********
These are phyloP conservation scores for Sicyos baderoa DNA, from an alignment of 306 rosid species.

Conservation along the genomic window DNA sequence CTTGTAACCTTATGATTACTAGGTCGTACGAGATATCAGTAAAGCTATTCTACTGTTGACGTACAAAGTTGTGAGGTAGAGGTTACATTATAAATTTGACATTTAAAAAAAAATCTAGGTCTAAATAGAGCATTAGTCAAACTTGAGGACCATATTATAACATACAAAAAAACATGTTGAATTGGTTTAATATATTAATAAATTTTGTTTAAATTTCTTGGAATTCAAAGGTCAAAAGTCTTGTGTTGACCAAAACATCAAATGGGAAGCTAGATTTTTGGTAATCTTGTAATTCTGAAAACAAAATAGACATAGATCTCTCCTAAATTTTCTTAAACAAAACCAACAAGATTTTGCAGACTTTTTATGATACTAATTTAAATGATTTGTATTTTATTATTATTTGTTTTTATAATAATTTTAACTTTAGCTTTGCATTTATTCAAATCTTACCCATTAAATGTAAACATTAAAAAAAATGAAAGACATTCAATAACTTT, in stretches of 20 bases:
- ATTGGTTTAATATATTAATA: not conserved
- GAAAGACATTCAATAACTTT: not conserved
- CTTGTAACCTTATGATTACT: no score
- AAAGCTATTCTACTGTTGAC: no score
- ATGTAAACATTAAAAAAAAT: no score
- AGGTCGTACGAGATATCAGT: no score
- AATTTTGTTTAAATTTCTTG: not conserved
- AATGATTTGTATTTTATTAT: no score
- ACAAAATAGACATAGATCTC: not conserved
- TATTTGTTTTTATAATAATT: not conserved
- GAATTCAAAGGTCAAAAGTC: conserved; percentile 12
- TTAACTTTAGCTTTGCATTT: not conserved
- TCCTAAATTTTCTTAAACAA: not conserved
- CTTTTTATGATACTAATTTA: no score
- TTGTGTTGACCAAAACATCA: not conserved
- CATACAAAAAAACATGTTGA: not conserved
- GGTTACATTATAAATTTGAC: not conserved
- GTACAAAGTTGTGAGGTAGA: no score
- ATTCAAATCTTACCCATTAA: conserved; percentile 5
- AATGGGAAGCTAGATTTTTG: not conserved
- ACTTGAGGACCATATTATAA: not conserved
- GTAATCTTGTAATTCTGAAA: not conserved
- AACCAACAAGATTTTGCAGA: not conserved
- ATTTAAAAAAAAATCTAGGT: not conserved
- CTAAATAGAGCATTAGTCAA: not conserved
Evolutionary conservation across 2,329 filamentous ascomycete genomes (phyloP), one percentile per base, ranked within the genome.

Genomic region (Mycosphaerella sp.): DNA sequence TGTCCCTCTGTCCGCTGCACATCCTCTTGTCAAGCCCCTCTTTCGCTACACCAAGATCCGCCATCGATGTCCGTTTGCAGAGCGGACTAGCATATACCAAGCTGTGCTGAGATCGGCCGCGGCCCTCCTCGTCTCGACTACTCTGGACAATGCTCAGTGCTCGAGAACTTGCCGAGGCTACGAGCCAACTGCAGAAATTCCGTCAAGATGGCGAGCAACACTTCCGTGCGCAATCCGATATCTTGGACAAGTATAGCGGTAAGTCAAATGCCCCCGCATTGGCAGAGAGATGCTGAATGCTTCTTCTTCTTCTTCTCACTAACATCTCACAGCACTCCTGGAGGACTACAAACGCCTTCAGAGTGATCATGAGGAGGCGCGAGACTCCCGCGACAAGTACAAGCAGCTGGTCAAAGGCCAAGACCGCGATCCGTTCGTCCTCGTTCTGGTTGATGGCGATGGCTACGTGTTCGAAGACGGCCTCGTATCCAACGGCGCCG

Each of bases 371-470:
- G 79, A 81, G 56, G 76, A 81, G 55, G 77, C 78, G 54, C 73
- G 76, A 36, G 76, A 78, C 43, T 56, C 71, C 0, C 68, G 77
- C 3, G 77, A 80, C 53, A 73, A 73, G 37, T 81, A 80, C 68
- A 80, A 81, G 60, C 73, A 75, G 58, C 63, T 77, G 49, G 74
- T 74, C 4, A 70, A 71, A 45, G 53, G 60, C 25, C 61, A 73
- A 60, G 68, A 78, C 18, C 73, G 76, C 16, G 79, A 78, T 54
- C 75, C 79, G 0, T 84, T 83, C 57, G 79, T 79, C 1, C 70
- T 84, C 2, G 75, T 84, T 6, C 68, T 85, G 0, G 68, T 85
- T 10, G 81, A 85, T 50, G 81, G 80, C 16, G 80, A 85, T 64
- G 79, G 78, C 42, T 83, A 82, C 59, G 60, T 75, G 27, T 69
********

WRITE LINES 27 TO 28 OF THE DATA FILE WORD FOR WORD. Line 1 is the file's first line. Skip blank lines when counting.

- CTAAATAGAGCATTAGTCAA: not conserved
Evolutionary conservation across 2,329 filamentous ascomycete genomes (phyloP), one percentile per base, ranked within the genome.